Median home prices decline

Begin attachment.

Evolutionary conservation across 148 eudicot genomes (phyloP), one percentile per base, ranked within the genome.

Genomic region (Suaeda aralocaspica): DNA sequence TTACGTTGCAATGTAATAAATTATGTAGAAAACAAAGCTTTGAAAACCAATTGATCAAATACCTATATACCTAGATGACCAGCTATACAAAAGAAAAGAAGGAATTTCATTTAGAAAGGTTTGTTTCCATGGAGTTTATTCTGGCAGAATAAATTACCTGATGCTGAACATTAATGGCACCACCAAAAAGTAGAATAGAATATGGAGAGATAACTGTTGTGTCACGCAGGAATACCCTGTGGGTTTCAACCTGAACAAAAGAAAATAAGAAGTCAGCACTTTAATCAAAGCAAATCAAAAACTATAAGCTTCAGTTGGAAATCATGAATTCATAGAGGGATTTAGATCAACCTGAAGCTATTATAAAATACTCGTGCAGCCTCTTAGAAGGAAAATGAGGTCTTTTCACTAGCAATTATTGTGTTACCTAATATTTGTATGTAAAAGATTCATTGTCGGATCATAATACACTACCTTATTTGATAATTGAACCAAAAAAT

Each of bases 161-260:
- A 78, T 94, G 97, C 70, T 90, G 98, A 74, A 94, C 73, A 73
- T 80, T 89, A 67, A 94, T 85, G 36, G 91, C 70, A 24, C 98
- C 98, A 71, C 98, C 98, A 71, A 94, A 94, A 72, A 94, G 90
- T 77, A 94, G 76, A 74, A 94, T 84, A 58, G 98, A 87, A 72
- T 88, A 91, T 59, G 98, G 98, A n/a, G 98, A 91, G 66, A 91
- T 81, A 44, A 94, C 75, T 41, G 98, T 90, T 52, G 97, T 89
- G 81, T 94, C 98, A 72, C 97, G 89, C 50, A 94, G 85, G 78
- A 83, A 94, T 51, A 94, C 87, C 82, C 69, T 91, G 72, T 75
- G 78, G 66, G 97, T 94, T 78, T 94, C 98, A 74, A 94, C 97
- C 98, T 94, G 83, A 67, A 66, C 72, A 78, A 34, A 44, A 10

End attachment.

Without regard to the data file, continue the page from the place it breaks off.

first_img AD Quality Auto 360p 720p 1080p Top articles1/5READ MORESanta Anita opens winter meet Saturday with loaded card160Want local news?Sign up for the Localist and stay informed Something went wrong. Please try again.subscribeCongratulations! You’re all set! The median home price in Los Angeles County dropped in December and total sales are on the decline, pointing to a cooling housing market that has some worried about the economic impact. The median home price in Los Angeles County dropped from $575,310 in November to $552,760 in December, according to figures released Wednesday by the California Association of Realtors. But the December figure represents a significant increase when compared to the $463,450 median home price in December 2004. The median home price decline from month to month is typical in the fall, when there is less overall sales activity, said Leslie Appleton-Young, California Association of Realtors vice president and chief economist. More telling is the slowing of appreciation rates, she said. This slowing has been anticipated for years, but Appleton-Young said she doesn’t expect a housing market crash. “We’re already beginning to experience a soft landing where you’ve got properties on the market longer, a higher level of inventory and slower appreciation,” she said. “We were in a very aggressive, superheated market and they don’t last forever. I think it’s a bit of a relief more than anything.” The unsold inventory index in December 2005 was 3.6 months, compared with two months for the same period in 2004. The median number of days to sell home was 44 in November, compared to 40 days a year ago. Analysts are forecasting that sales of both existing and new homes will fall this year, perhaps by as much as 10 percent, reflecting the adverse impact of rising mortgage rates and buyer resistance to current price levels. Mark Zandi, chief economist at Moody’s, said he believed that about 1 percentage point of last year’s estimated economic growth of 3.5 percent was due to the strong housing market. Analysts said the economy could be in trouble this year unless other forces take up the slack. “We think that housing will go from being a source of strength for the economy over the past several years to a drag on the economy over the next couple of years,” said Andrew Tilton, a senior economist at Goldman Sachs. Significant cooling of the housing market could affect the California and U.S. economies, which have been supported by consumers spending and not saving money, said Michael Carney, professor of finance and real estate at Cal Poly Pomona. “People say a large factor behind consumer spending is people have a lot of equity in the their houses and they are cashing out their equity and spending money,” Carney said. “The idea goes if home prices stop going up or start falling, consumers will cut back on spending a whole lot, which would cause the U.S. and California economies to go into decline.” He doesn’t see significant signs of cooling, since prices are up almost 20 percent from a year ago. One indicator of a cooling housing market is if the more expensive homes fall in price, Carney said. California million-dollar home sales in 2005 surged to a new peak for the fourth year in a row, according to DataQuick Information Systems. One in 13 homes sold for more than $1 million in 2005, up from one in 20 homes in 2004. This increase attests to the appreciation of home prices. A home that sold for $700,000 five years ago now sells for $1 million, Appleton-Young said. The market is leveling off and some prices will drop, said Marty Rodriguez, owner of Century 21 Marty Rodriguez in Glendora. A home that needs work or that is on a busy street might see price reductions, she said, since a buyer has more choices and doesn’t have to take those homes anymore. but others won’t be affected. “The best quality listing is going to sell,” she said. The Associated Press contributed to this story. [email protected] (626) 962-8811, Ext. 2230last_img

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